Thursday, August 22, 2013

My Reading Buffet, or Why I Read More Than Ten Books At A Time

Ten books is an understatement. If I were to trust my Goodreads record I actually have about eighty books on my Currently Reading List. But I want to keep the number to the books I have been actively reading through for the past two weeks.

Reading multiple books naturally slows me down but just to be clear, I do get to finish them. According to my Goodreads record, again, I am 28%, or 11 books, ahead of this year's Reading Challenge.

Books are my therapy. More specifically, owning them, reading them, and highlighting my favorite passages, not to mention copying those passages and using them in my various writings. I read both fiction and non-fiction, popular as well as literary works. I am partial to fantasy and mythologies and books with magic.

But why do I read so many at the same time? Because I get impatient. And I have this irrational need to feel that I am moving along more than one story. Maybe it is a way of filling my near-absent social life, filling in my social calendar with different stories instead of different parties. But I also like pursuing a thread of thought or the urge of a mood as soon as possible. That is the impatience working. The thought or the urge could be triggered by anything. It could be a genuine need for knowledge and information that could be useful for my work. It could be pure whim or curiosity from hearing a book or an author or a subject mentioned in fils, or even another book, that has moved me in some way. Neil Gaiman gets me going on a lot of reading, helping me discovering authors and genres in the process, expanding my reading appreciation. So does Joseph Campbell and Julia Cameron.

I have this strange constant sense of running out of time. As if I am forever cramming for an exam or a graded recitation. I have this constant hunger, every single day, to learn something new or to feed myself new images and words and stories. I can feel that what I read buoy me up and help me survive every endeavor and every encounter. What I read may inspire me, or literally provide me with a nugget of knowledge that will enable me to save the day, or guide me in the decisions I have to make. Books are my lifeline. They anchor me amidst the sea of unpredictability of the everyday. They remind me of my values and set examples by which to conduct my life (Thank you, Jane Austen).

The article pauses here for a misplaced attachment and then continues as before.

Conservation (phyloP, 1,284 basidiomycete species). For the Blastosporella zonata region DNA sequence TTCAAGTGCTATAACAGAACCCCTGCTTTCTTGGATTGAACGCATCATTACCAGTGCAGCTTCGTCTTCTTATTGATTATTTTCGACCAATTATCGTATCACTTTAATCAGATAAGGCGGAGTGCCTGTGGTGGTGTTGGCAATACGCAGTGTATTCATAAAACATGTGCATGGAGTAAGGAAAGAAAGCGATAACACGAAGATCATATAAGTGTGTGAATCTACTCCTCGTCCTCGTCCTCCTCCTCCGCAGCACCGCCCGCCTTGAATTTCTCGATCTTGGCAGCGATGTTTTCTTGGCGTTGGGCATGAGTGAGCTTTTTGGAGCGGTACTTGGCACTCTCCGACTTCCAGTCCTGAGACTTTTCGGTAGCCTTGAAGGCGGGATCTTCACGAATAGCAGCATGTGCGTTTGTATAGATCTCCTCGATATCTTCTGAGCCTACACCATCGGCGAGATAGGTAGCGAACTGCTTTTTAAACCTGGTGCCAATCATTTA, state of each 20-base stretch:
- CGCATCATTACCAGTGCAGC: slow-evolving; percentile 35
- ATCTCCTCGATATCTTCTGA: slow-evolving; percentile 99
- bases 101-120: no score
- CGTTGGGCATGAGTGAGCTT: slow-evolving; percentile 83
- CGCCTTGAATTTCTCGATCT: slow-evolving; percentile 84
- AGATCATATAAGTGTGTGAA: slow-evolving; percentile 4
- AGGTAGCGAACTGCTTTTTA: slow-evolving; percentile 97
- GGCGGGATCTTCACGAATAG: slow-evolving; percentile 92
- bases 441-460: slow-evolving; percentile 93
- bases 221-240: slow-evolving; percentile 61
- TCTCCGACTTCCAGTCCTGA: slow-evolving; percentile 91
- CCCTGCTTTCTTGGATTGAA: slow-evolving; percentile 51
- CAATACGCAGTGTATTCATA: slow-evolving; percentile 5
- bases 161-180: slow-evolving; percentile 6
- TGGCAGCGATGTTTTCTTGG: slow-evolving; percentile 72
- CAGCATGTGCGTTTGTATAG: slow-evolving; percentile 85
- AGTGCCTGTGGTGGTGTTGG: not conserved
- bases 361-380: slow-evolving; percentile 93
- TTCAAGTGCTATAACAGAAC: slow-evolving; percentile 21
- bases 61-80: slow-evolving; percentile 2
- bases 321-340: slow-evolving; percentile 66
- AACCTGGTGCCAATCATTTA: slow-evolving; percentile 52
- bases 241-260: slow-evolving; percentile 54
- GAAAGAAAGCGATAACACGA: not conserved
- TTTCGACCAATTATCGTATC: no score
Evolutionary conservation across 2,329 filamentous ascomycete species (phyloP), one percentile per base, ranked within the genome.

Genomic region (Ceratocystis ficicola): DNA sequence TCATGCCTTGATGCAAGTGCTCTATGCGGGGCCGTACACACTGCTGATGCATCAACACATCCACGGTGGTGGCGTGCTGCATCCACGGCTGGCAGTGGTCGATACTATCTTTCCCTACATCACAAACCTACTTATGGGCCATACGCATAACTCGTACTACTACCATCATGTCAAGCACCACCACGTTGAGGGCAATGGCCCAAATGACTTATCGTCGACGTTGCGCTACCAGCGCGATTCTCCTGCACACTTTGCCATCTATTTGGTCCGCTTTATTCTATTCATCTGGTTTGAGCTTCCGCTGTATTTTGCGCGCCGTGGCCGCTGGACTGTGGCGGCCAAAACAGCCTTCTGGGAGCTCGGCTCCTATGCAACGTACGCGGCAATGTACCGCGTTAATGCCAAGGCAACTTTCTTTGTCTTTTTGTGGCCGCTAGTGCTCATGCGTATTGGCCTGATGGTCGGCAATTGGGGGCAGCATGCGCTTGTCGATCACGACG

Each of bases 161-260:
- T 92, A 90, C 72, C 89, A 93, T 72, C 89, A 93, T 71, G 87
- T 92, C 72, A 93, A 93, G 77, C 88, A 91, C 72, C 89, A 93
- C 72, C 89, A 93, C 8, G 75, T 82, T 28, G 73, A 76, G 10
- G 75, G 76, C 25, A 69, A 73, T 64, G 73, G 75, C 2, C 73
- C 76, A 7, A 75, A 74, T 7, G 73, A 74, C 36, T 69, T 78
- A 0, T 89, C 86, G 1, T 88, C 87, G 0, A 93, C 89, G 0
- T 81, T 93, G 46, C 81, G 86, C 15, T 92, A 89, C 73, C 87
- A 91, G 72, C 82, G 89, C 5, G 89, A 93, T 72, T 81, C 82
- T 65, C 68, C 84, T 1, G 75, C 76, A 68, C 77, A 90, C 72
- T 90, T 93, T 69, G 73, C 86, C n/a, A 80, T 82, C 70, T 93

I seek the variety because it makes me feel that I am covering as much ground as I can. Who knows when familiarity with a specific subject might come in handy? I guess I also don't want to be limited to a very narrow range of topics that could severely limit my already challenged conversational skills. I make up for not being updated with current news and events by being well-versed in books. (I avoid the daily news because I avoid all the negativity and anger and vicious circles of blaming.)

I cannot be idle and not read. While I do enjoy the occasional meditative silence of being still, for most of the time I have to have a reading material of substance in my hands. A book or two in my bag plus books loaded in my smartphone and tablet give me the same comfort as a fully-loaded survival kit in a zombie apocalypse.

My reading list covers a wide range. I follow my heart which pages it wishes to explore at any given moment because that is also when I know that I will get the most from a book.

As of today here are what top my active list:

In my Kindle I have:

The Cuckoo's Calling, by Robert Galbraith
The Twenty-Four Hour Mind, by Rosalind Cartwright
Daily Rituals: How Artists Work, by Mason Currey
Writing Well, by William Zinsser
Writing To Learn, by Willian Zinsser

I love finding unexpected connections between the books I read, even when they seem so different. The important lessons gets echoed because they are important. And when I badly need some clue, a hint of budge in the right direction, my books often come to the rescue. Or sometimes, a simple line can bring a whole load of comfort when I feel most alone in a dreary endeavor and resolution seems too far away, such as this quote from Kafka:

"...time is short, my strength is limited, the office is a horror, the apartment is noisy, and if a pleasant, straightforward life is not possible then one must try to wriggle through by subtle maneuvers." -- excerpted from Daily Rituals: How Artists Work.

What's on your reading list this week?

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